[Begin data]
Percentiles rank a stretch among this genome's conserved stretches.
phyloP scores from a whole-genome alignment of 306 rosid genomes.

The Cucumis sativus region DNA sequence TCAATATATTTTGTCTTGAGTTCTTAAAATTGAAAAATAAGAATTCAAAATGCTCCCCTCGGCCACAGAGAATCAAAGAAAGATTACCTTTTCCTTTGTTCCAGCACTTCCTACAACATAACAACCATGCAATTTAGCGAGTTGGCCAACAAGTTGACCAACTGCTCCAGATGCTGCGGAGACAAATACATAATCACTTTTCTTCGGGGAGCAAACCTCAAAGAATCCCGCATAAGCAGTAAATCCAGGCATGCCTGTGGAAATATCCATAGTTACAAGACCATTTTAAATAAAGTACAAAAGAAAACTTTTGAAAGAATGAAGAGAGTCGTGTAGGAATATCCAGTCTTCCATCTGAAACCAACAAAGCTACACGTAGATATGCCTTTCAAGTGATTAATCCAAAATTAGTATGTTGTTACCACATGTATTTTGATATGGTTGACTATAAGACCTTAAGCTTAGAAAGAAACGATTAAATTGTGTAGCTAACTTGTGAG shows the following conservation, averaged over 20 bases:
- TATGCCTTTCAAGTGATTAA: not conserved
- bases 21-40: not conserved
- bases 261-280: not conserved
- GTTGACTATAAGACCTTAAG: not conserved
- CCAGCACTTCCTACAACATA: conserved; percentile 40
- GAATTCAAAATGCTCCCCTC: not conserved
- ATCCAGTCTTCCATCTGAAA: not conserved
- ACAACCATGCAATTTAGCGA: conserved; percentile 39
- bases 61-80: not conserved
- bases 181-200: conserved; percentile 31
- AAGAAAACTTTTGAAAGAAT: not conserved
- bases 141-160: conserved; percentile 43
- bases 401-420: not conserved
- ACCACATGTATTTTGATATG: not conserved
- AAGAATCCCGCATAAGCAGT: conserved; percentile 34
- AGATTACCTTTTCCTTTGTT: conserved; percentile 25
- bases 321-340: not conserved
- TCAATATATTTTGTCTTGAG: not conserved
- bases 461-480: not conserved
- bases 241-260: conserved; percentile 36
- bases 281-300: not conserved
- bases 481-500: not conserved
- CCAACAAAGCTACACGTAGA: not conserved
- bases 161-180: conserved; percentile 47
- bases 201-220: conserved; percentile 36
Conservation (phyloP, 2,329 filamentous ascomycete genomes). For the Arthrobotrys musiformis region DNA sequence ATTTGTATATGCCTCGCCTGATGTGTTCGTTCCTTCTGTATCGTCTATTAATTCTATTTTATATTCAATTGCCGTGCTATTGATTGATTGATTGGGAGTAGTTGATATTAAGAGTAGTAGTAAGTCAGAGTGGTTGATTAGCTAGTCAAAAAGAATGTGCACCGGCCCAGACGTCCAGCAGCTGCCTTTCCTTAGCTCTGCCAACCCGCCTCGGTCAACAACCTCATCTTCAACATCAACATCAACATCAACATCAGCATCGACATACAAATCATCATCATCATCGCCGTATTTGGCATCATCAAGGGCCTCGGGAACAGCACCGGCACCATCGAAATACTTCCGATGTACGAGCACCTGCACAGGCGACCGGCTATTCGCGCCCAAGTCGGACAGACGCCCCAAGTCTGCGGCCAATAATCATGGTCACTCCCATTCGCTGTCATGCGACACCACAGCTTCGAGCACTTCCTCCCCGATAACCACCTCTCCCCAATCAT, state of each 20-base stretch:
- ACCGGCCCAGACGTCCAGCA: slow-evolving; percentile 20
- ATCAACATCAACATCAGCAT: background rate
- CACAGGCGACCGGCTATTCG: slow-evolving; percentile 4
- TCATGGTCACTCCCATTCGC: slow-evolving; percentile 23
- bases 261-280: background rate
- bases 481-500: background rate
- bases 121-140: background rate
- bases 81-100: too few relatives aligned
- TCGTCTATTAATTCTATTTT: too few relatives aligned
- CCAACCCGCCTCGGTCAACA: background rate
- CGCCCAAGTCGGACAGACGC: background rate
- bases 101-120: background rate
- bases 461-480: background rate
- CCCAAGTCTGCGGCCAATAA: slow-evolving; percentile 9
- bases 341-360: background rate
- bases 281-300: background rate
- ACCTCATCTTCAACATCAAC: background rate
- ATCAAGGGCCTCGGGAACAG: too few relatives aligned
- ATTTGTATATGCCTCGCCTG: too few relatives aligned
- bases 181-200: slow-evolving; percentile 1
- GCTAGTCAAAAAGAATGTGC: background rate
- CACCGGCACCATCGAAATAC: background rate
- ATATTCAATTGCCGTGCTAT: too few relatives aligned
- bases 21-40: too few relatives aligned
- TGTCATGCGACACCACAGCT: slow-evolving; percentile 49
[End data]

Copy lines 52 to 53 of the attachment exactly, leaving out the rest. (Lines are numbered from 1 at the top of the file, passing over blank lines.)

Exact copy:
- ATATTCAATTGCCGTGCTAT: too few relatives aligned
- bases 21-40: too few relatives aligned